SINGAPORE - Foreign domestic workers may soon get a new clubhouse that is 10 times larger than their current premises - and a place where they can relax, socialise, exercise, pick up skills, undergo counselling, and remit money, among others.
Plans are afoot to rent the now-defunct Telok Kurau Secondary School building located at Chin Cheng Avenue as the new clubhouse under the Foreign Domestic Worker Association for Social Support and Training (Fast).
The news was announced by Fast's president Seah Seng Choon during the ninth FDW Day on Sunday (Oct 21) held at the Institute of Technical Education (ITE) College Central campus in Ang Mo Kio.
Addressing the maids in his welcome speech, Mr Seah said: "Last year, I promised you a new and bigger clubhouse in view of the huge membership (of Fast). The good news is that we have already identified a larger location for our new clubhouse and we plan to move in by the middle of next year."
Mr Seah said Fast is currently in talks to rent the Telok Kurau Secondary School building, renovate it, and move in by mid-next year.
Renovation costs are estimated to be in the hundreds of thousands of dollars, but he said Fast is confident of raising the money through sponsors, partners and well-wishers.
Fast's current 500-capacity clubhouse at Jalan Bukit Merah, which offers FDWs a place to relax, socialise and pick up a hobby, is fully utilised, said Mr Seah.
At last count, Fast is understood to have about 8,000 members.
The new facility, which can accommodate some 5,000 maids, will feature a training academy, social service hub with counselling and mediation services, and more.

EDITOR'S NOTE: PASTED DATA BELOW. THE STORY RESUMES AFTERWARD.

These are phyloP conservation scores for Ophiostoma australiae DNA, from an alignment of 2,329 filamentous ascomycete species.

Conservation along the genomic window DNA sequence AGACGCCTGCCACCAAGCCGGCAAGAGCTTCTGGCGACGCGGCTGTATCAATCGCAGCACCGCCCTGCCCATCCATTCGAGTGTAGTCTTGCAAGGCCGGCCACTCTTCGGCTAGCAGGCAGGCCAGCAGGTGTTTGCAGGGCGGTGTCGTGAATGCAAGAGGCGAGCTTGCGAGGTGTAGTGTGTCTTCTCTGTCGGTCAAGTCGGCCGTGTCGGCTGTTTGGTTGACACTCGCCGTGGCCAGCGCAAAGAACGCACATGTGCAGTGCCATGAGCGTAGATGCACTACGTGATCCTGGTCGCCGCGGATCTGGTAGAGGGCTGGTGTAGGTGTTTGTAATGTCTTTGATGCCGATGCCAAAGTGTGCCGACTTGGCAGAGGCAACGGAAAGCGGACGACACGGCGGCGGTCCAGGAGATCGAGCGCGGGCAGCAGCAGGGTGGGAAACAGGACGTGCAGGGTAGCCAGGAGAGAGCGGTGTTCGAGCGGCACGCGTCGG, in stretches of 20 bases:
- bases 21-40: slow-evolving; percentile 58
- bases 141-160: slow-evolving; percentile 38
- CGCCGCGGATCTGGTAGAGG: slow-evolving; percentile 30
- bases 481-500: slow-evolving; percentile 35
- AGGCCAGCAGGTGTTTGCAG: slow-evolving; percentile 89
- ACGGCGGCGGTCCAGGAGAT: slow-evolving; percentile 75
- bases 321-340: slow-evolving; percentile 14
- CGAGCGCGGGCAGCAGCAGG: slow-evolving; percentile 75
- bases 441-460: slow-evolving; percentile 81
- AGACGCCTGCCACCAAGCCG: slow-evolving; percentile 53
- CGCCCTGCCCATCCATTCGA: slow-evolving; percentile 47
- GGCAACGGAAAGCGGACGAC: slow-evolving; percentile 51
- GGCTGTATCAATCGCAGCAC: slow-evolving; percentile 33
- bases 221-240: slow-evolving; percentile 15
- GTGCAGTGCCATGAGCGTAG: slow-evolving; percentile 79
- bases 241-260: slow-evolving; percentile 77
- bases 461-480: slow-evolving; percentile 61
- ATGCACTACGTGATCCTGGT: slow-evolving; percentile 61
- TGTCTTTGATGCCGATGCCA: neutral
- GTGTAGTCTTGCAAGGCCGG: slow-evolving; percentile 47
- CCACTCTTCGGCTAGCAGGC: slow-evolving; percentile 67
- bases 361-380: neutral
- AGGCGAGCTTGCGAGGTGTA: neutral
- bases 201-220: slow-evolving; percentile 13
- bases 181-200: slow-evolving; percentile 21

There will be a sports arena for games such as volleyball, basketball, badminton; a gymnasium; aerobics hall, yoga room, music lounge, cafeteria, sundry shop, and more.
FDWs will be able to remit money, utilise courier services and top up their SIM cards too.
Said Mr Seah: "Right now, we sometimes don't have enough room to organise new activities for FDWs. We need the space to organise different kinds of activities at the same time.
"We hope FDWs will gather at the new clubhouse, instead of at other places such as Lucky Plaza. We want them to have a place to call their own, where they can celebrate their birthday, enjoy the facilities and activities such as line dancing and zumba."
Fast, he shared, will also venture into providing training courses for FDWs to build capabilities in caring for people with stroke, dementia, Parkinson's disease and disabilities.
These new courses, which are expected to start in a couple of months, are in response to Singapore's ageing population. Skills taught include knowing when to give medication, how to move patients, how to communicate with them and where to seek help.
Earlier this month, Fast launched the Caregiver Support Service and Helpline (1800-339-2273, or 1800 FDW CARE), to help FDWs who provide caregiving services manage their stress and build mental resilience.
At Sunday's event, awards were given out in categories such as FDW of the year and FDW employer of the year.
Indonesian FDW Sri Wahyuni, 51, who won the FDW of the year award, said she typically spends her rest days hanging out with friends in Bukit Gombak or at City Plaza.
She said: "I'm not very familiar with this new clubhouse, but I am looking forward to it."
Sri Lankan FDW Bopege Podihamy, 62, the first runner-up in the category, said: "I really want to go to the new clubhouse. I like badminton."